Asian Currency Update

on Jul 26, 2012

The Singapore dollar reached an 11-year high against the Thai baht after Thai Beverage Pcl (THBV), controlled by the Thai tycoon Charoen Sirivadhanabhakdi said in a statement that it had agreed to buy a 22 percent stake in Fraser and Neave Ltd (FNN), as reported by Reuters on 19 July 2012.

Thai Beverage, which operates distilleries in Thailand, China and Scotland, expressed interest both toward F&N and Asia Pacific Breweries in an attempt to expand its market share in Asia’s fast-growing beer business. According to the Financial Times, the company said in a statement to the Singapore exchange that it was “presently in discussions to explore the possibility of acquiring the shareholdings”.

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The Thai Bev takeover speculation sent the Singapore dollar to 25.25068 against the Thai baht, or the highest level since 2001, as reported by Reuters. The prospect for the deal also limited the baht’s gain against the US dollar. In addition, the Thai currency unit faced technical resistance at 31.615 per dollar, the 50.0 percent Fibonacci retracement of its weakening earlier in July. Reuters reports that according to dealers, the baht is unlikely to break through the resistance level soon.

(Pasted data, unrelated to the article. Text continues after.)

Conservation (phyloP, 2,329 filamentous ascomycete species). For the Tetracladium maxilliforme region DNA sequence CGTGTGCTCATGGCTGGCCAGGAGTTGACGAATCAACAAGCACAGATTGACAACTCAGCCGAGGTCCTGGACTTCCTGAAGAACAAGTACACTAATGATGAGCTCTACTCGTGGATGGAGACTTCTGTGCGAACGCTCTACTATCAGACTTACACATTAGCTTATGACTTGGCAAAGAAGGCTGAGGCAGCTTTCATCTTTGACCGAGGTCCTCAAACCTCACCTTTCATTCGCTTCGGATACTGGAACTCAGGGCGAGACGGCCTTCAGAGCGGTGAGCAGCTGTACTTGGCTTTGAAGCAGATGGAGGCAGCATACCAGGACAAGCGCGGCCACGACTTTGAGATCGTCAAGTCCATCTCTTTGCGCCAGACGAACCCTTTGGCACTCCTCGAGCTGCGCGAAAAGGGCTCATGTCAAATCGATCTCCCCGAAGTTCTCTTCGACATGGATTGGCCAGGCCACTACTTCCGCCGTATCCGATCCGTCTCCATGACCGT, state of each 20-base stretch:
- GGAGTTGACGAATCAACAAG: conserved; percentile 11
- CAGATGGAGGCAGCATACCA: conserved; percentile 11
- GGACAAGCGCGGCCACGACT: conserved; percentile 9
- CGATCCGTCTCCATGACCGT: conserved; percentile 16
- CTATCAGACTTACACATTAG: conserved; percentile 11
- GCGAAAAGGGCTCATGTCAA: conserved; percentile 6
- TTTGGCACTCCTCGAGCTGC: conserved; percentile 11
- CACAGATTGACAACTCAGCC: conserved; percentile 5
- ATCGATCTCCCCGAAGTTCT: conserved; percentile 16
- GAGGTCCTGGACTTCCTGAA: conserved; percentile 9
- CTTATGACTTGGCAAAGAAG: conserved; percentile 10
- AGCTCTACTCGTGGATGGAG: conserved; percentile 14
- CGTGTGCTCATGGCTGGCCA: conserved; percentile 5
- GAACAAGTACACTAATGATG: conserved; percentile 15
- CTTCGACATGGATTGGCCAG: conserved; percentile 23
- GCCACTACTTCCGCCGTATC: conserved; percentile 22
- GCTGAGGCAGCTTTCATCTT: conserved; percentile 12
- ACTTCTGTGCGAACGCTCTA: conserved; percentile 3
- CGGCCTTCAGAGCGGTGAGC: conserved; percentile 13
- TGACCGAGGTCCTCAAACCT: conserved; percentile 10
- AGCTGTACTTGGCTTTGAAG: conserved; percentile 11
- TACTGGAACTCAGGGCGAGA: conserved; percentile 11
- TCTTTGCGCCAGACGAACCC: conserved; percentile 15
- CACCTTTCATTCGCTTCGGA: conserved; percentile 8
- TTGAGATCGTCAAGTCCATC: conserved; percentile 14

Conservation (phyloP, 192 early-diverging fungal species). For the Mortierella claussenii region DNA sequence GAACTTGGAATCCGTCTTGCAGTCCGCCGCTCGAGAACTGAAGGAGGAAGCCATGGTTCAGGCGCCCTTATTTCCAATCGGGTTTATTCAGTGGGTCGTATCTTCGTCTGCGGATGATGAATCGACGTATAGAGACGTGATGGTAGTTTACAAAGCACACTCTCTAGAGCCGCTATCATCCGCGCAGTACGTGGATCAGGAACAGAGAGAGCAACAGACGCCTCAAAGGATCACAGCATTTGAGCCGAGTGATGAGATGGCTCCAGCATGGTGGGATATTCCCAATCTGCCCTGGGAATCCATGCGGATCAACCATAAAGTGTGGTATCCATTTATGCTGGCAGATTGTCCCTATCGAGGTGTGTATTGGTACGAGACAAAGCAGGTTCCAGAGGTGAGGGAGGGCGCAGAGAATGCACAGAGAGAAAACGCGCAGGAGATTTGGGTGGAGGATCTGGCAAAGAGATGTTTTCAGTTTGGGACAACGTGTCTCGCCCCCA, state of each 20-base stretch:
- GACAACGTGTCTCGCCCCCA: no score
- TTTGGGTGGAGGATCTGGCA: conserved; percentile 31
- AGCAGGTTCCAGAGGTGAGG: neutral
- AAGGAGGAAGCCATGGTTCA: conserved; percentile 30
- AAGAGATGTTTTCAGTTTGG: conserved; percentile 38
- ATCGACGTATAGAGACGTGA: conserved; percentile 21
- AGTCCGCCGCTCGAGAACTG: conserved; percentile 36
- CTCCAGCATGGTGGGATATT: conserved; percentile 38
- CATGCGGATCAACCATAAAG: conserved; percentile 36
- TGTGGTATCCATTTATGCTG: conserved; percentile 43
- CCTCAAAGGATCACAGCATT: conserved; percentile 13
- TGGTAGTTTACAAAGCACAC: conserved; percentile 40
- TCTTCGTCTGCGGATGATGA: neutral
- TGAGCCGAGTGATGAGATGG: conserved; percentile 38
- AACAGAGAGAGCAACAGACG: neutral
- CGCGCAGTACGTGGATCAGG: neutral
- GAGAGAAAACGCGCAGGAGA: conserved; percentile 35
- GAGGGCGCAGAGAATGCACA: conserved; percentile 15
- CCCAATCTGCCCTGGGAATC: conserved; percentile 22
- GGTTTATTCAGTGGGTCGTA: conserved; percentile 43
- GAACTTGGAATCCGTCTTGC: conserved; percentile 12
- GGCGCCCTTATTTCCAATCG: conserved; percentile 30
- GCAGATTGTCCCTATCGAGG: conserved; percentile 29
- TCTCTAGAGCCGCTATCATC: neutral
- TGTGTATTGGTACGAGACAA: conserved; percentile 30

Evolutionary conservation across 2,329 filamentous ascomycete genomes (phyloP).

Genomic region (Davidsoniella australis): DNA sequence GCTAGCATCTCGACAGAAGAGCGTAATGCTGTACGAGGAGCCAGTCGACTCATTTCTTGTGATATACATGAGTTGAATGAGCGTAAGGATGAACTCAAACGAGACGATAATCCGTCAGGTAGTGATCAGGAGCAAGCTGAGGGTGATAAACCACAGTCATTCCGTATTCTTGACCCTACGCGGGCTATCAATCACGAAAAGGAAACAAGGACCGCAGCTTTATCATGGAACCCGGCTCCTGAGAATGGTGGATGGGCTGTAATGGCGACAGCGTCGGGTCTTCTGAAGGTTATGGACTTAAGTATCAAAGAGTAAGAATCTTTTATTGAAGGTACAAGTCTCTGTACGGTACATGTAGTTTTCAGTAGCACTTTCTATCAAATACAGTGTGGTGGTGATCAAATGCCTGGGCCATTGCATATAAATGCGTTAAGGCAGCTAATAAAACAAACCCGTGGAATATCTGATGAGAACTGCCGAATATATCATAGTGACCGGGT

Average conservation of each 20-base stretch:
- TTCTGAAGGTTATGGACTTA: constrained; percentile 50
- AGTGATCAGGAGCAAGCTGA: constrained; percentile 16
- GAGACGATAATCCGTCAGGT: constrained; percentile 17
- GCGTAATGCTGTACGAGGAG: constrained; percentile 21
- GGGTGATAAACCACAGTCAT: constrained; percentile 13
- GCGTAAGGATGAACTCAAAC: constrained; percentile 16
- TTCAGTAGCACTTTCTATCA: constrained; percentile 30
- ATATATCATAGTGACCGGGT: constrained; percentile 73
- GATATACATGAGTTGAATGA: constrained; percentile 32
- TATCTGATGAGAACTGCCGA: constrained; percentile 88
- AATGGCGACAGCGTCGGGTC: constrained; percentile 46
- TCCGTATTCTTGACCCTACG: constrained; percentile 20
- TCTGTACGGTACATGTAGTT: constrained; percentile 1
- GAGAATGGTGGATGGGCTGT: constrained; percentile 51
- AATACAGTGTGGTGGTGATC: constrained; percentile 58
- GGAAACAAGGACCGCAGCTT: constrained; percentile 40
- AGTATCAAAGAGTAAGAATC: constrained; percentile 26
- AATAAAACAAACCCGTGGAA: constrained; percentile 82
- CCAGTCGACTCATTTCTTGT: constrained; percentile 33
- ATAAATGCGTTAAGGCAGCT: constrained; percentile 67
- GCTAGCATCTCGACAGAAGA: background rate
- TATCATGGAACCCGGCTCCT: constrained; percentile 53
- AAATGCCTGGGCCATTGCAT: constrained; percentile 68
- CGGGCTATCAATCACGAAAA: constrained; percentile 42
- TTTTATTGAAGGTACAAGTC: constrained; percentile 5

!m[](/uploads/story/204/thumbs/pic1_inline.png)Despite the Singapore dollar gains against the baht, the Asian currency “champion” was South Korea’s won, which according to Reuters outperformed its Asian counterparts due to interest among foreign investors toward South Korean bonds. The won, however, failed to clear a technical resistance level at 1,138.0 per US dollar, a 76.4 percent Fibonacci retracement of the won’s depreciation in early July.

Malaysia’s ringgit, on the other hand, rose against the dollar although it could not extend gains, whereas the Philippine peso started local trade up 0.3 percent but turned lower with players reducing bets on the currency amid speculation about a dollar-buying intervention by the central bank. Bloomberg reported on July 19 that India’s rupee advanced 0.3 percent, while the Chinese yuan was little changed at 6.3700 per dollar, relative to 6.3702 the previous day.

As noted in the Reuters article, the rising of most Asian currencies was due to strong US corporate earnings which improved investors’ appetite for riskier assets. In addition, data showed that groundbreaking on new US homes rose last month, which also fuelled the “risk-on” buying of emerging Asian currencies. Bloomberg reports that, in June 2012, US housing starts gained 6.9 percent, reaching their highest level since 2008.
According to Bloomberg, speculation about stimulus measures from China also contributed to the strengthening of Asian currencies. China, whose economy expanded 7.6 percent last quarter or the slowest pace in more than three years, has room to boost fiscal spending to spur growth. Bloomberg quotes Zhang Peng, a researcher with the Fiscal Research Institute at the Ministry of Finance in Beijing, who noted in an interview that China needed to adopt a “moderately easing” policy in the case of growth below eight percent.


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